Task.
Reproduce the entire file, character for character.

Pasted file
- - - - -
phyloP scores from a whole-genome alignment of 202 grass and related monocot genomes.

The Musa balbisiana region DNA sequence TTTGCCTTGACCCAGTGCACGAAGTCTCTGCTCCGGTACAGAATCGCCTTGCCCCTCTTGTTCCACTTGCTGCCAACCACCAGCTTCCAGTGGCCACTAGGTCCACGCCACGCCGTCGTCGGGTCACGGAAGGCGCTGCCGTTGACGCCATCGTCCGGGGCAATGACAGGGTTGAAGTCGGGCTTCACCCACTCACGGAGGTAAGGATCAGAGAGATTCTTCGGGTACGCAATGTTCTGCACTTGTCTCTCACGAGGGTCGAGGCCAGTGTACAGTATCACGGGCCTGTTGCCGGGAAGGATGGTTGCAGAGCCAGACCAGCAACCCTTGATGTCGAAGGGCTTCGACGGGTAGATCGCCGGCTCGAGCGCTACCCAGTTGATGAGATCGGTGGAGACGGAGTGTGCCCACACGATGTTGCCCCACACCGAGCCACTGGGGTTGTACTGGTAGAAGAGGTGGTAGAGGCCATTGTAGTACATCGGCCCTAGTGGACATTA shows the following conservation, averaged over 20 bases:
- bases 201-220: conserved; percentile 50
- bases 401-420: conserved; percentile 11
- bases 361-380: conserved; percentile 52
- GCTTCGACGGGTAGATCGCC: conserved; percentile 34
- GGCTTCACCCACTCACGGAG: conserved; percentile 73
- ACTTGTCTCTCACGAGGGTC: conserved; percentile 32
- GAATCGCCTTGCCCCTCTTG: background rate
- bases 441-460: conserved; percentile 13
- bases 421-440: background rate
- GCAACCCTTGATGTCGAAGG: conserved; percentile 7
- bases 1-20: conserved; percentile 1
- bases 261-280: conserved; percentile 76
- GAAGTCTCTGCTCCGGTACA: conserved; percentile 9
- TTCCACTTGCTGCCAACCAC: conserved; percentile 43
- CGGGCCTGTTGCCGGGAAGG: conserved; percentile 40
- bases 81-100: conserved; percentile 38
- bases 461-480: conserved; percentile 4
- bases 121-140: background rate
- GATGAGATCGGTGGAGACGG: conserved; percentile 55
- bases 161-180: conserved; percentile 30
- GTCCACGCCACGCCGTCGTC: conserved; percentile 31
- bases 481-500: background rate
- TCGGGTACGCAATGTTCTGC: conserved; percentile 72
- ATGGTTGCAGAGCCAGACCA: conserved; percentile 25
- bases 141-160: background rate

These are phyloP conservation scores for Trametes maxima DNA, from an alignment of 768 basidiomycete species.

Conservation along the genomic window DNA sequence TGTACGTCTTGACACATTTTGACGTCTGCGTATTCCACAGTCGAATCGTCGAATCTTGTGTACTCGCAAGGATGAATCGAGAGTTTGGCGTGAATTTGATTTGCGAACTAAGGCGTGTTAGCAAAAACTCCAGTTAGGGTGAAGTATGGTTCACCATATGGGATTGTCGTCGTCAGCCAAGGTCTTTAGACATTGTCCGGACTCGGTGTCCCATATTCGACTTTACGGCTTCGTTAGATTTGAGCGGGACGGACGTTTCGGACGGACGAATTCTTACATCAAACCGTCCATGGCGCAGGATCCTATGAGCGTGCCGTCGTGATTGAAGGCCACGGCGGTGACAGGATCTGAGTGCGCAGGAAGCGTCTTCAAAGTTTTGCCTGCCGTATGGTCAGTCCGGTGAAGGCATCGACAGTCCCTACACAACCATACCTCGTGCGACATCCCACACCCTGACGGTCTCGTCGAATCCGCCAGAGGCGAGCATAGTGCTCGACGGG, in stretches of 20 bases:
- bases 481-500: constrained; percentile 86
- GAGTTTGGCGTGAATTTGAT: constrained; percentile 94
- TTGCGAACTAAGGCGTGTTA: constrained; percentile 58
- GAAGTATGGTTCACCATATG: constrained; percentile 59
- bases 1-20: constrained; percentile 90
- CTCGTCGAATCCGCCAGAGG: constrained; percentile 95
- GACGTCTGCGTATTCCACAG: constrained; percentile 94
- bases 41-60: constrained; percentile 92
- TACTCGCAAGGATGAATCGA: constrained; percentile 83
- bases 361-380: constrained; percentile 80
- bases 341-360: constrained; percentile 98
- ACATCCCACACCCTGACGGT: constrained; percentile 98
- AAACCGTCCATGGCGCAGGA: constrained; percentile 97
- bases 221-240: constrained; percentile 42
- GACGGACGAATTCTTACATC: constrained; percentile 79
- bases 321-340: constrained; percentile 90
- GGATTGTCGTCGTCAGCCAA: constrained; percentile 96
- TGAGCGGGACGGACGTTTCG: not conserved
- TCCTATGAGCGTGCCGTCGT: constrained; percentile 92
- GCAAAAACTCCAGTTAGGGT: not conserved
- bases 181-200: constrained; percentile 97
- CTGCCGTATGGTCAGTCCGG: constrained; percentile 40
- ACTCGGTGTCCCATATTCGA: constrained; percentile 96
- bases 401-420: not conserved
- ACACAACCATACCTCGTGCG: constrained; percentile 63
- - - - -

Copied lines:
phyloP scores from a whole-genome alignment of 202 grass and related monocot genomes.

The Musa balbisiana region DNA sequence TTTGCCTTGACCCAGTGCACGAAGTCTCTGCTCCGGTACAGAATCGCCTTGCCCCTCTTGTTCCACTTGCTGCCAACCACCAGCTTCCAGTGGCCACTAGGTCCACGCCACGCCGTCGTCGGGTCACGGAAGGCGCTGCCGTTGACGCCATCGTCCGGGGCAATGACAGGGTTGAAGTCGGGCTTCACCCACTCACGGAGGTAAGGATCAGAGAGATTCTTCGGGTACGCAATGTTCTGCACTTGTCTCTCACGAGGGTCGAGGCCAGTGTACAGTATCACGGGCCTGTTGCCGGGAAGGATGGTTGCAGAGCCAGACCAGCAACCCTTGATGTCGAAGGGCTTCGACGGGTAGATCGCCGGCTCGAGCGCTACCCAGTTGATGAGATCGGTGGAGACGGAGTGTGCCCACACGATGTTGCCCCACACCGAGCCACTGGGGTTGTACTGGTAGAAGAGGTGGTAGAGGCCATTGTAGTACATCGGCCCTAGTGGACATTA shows the following conservation, averaged over 20 bases:
- bases 201-220: conserved; percentile 50
- bases 401-420: conserved; percentile 11
- bases 361-380: conserved; percentile 52
- GCTTCGACGGGTAGATCGCC: conserved; percentile 34
- GGCTTCACCCACTCACGGAG: conserved; percentile 73
- ACTTGTCTCTCACGAGGGTC: conserved; percentile 32
- GAATCGCCTTGCCCCTCTTG: background rate
- bases 441-460: conserved; percentile 13
- bases 421-440: background rate
- GCAACCCTTGATGTCGAAGG: conserved; percentile 7
- bases 1-20: conserved; percentile 1
- bases 261-280: conserved; percentile 76
- GAAGTCTCTGCTCCGGTACA: conserved; percentile 9
- TTCCACTTGCTGCCAACCAC: conserved; percentile 43
- CGGGCCTGTTGCCGGGAAGG: conserved; percentile 40
- bases 81-100: conserved; percentile 38
- bases 461-480: conserved; percentile 4
- bases 121-140: background rate
- GATGAGATCGGTGGAGACGG: conserved; percentile 55
- bases 161-180: conserved; percentile 30
- GTCCACGCCACGCCGTCGTC: conserved; percentile 31
- bases 481-500: background rate
- TCGGGTACGCAATGTTCTGC: conserved; percentile 72
- ATGGTTGCAGAGCCAGACCA: conserved; percentile 25
- bases 141-160: background rate

These are phyloP conservation scores for Trametes maxima DNA, from an alignment of 768 basidiomycete species.

Conservation along the genomic window DNA sequence TGTACGTCTTGACACATTTTGACGTCTGCGTATTCCACAGTCGAATCGTCGAATCTTGTGTACTCGCAAGGATGAATCGAGAGTTTGGCGTGAATTTGATTTGCGAACTAAGGCGTGTTAGCAAAAACTCCAGTTAGGGTGAAGTATGGTTCACCATATGGGATTGTCGTCGTCAGCCAAGGTCTTTAGACATTGTCCGGACTCGGTGTCCCATATTCGACTTTACGGCTTCGTTAGATTTGAGCGGGACGGACGTTTCGGACGGACGAATTCTTACATCAAACCGTCCATGGCGCAGGATCCTATGAGCGTGCCGTCGTGATTGAAGGCCACGGCGGTGACAGGATCTGAGTGCGCAGGAAGCGTCTTCAAAGTTTTGCCTGCCGTATGGTCAGTCCGGTGAAGGCATCGACAGTCCCTACACAACCATACCTCGTGCGACATCCCACACCCTGACGGTCTCGTCGAATCCGCCAGAGGCGAGCATAGTGCTCGACGGG, in stretches of 20 bases:
- bases 481-500: constrained; percentile 86
- GAGTTTGGCGTGAATTTGAT: constrained; percentile 94
- TTGCGAACTAAGGCGTGTTA: constrained; percentile 58
- GAAGTATGGTTCACCATATG: constrained; percentile 59
- bases 1-20: constrained; percentile 90
- CTCGTCGAATCCGCCAGAGG: constrained; percentile 95
- GACGTCTGCGTATTCCACAG: constrained; percentile 94
- bases 41-60: constrained; percentile 92
- TACTCGCAAGGATGAATCGA: constrained; percentile 83
- bases 361-380: constrained; percentile 80
- bases 341-360: constrained; percentile 98
- ACATCCCACACCCTGACGGT: constrained; percentile 98
- AAACCGTCCATGGCGCAGGA: constrained; percentile 97
- bases 221-240: constrained; percentile 42
- GACGGACGAATTCTTACATC: constrained; percentile 79
- bases 321-340: constrained; percentile 90
- GGATTGTCGTCGTCAGCCAA: constrained; percentile 96
- TGAGCGGGACGGACGTTTCG: not conserved
- TCCTATGAGCGTGCCGTCGT: constrained; percentile 92
- GCAAAAACTCCAGTTAGGGT: not conserved
- bases 181-200: constrained; percentile 97
- CTGCCGTATGGTCAGTCCGG: constrained; percentile 40
- ACTCGGTGTCCCATATTCGA: constrained; percentile 96
- bases 401-420: not conserved
- ACACAACCATACCTCGTGCG: constrained; percentile 63